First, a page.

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    Should the U.S. Become More Like China in Regards to Business?
    The Vault

    Should the U.S. Become More Like China in Regards to Business?

    November 2011

    In a recent My Turn column in The Arizona Republic ("China is pro-business; U.S. should be, too"), Matt Salmon asserts that China's impressive economic growth rate can be attributed to low levels of business taxation and regulation and that the U.S. would be well-served by becoming more "China-like" in such matters. His assertion warrants some scrutiny. While it is true that China's nominal growth rate is indeed impressive, that growth rate has been accompanied by "eye-popping" inflation. After adjusting for inflation, the difference between China's GDP growth rate and its 2.5% counterpart in the U.S. is not terribly striking.

    But it is certainly the case that China has rapidly transformed itself into one of the world's economic powerhouses. In large measure, the speed of that transformation can be attributed to China's single-party system of government. There is no second political party standing in opposition to the Communist Party. Decisions to subsidize massive infrastructure projects such as the Expo Center in Shanghai and the country's high-speed rail system can be implemented in a relative heartbeat when there is no opposition party to challenge whether such subsidies are appropriate uses of taxpayers' money.

    China's official corporate income tax rate is indeed slightly lower than the counterpart U.S. rate of 35%. But there are a number of factors which render a simple comparison of these rates misleading. A careful analysis of the financial statements of Chinese corporations reveals that large numbers of Chinese companies actually pay taxes at approximately the official rate. In contrast, it is rare for large U.S. Companies to write tax checks amounting to 35% of income (think General Electric and Exxon Mobil). Why the difference? China does not have an army of lobbyists who have orchestrated a vast system of tax preferences favoring various special interests. In addition to income taxes, many Chinese companies also pay a business tax amounting to 5% of certain revenues—translating into an incremental tax rate on income well in excess of 5%.

    There are also indirect forms of business taxes. Many Chinese companies are at least partially state-owned. In some cases, these state-owned enterprises are required to purchase their inputs from other state-owned enterprises at above-market prices. Such above-market payments are essentially "shadow taxes" paid by some businesses to subsidize others. Upon contemplation of all taxes actually paid by Chinese businesses, it is far from clear that taxation in China is more pro-business than taxation in the U.S.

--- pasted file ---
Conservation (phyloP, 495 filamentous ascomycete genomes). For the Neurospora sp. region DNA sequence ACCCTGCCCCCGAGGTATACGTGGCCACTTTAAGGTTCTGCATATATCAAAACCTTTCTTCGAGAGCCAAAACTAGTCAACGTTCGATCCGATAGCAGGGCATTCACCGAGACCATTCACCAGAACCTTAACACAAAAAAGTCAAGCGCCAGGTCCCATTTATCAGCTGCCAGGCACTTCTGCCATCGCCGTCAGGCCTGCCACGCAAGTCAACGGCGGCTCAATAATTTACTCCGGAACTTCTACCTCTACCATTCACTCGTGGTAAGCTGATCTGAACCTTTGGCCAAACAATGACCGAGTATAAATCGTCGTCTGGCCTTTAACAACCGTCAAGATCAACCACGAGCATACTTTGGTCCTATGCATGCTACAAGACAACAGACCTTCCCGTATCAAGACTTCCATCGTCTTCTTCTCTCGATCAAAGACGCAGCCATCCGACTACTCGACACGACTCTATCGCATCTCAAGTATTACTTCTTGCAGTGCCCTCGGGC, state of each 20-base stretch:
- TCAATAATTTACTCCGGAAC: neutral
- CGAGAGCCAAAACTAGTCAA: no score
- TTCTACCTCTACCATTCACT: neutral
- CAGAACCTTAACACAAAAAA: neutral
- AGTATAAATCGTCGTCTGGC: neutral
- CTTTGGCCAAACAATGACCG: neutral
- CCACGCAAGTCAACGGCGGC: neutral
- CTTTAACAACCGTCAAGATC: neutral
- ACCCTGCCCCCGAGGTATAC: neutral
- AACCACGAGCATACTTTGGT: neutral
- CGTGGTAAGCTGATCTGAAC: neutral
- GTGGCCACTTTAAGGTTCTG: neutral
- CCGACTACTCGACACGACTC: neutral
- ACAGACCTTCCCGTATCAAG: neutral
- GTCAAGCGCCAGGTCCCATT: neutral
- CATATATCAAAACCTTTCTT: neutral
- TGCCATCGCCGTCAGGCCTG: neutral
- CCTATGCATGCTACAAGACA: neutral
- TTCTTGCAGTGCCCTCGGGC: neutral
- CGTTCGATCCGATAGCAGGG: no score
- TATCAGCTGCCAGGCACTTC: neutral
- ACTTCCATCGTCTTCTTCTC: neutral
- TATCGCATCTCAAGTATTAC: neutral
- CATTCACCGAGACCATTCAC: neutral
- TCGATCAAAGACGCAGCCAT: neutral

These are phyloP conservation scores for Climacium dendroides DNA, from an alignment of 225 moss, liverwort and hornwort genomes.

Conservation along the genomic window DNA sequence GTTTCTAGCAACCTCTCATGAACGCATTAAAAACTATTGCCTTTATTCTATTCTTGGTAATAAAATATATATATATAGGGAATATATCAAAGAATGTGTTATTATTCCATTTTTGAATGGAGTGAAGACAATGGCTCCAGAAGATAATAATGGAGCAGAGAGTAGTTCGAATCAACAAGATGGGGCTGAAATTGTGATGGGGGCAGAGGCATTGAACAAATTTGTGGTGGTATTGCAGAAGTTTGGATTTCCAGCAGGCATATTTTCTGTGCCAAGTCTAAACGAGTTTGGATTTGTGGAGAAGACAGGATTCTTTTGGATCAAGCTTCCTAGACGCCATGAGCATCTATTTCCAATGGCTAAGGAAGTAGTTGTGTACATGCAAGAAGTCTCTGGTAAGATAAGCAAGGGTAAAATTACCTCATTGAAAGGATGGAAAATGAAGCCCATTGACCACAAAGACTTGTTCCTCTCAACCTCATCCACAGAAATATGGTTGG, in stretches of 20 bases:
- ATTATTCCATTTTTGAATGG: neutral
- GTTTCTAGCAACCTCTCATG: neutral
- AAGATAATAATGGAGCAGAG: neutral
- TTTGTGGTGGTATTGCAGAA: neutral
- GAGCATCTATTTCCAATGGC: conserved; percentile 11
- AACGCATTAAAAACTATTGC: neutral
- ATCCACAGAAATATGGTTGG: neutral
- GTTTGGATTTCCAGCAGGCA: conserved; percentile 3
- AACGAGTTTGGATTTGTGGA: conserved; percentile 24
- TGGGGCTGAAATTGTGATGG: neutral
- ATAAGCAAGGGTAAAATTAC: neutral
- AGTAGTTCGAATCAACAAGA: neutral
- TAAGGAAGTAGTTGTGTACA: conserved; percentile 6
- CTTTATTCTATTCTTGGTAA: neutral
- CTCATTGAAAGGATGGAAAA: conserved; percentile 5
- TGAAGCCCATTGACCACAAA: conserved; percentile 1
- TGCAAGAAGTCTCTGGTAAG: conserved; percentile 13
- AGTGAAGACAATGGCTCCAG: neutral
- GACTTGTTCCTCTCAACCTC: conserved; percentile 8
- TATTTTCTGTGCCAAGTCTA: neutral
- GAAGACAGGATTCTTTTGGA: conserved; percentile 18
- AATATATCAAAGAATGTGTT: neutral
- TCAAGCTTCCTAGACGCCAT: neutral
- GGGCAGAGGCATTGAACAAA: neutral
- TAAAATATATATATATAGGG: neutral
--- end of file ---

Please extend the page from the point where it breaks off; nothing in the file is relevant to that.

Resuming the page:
Business regulation in China also occurs in forms many in the U.S. would find shocking. A fairly recent example involves financing of real estate development. In an effort to control rapidly increasing real estate prices in Shanghai, banks were prohibited from making loans to developers until such time as a project was 75% completed. A proposal by this country's administration to require such a significant amount of "skin in the game" on the part of investors would surely be met with opposition party claims of "chilling effects" and "job-destruction". Obtaining regulatory approval to engage in certain types of business activities can be a long and arduous process in China. In this country, financial institutions are essentially free to develop and market exotic derivative financial products posing potential systemic risk to capital markets (think credit default swaps on Greek debt). Not so in China. By design, the market for derivative financial products is small, has developed at a snail's pace with significant state oversight, and is highly regulated.

    Differences in other factors have contributed to China's economic transformation. In China, the health care and retirement systems are state-administered—sparing Chinese businesses the cost of providing these benefits directly. Also, the criminal justice system vigorously prosecutes those alleged to have engaged in financial misdeeds. Penalties are harsh.

    A resounding anthem heard in the political arena calls for lower taxes and decreased government regulation. Party hopefuls are often on the hunt for real world examples they can use to validate the soundness of these refrains. While such calls for changes in taxation and regulation may or may not have merit, the China comparison fails to ring true on these two key points. Business regulation and government control are pervasive in China, and arguably the taxes actually paid by its corporations are higher than the effective corporate rates paid in the U.S.

    This guest post is by Jim Boatsman, Phoenix.

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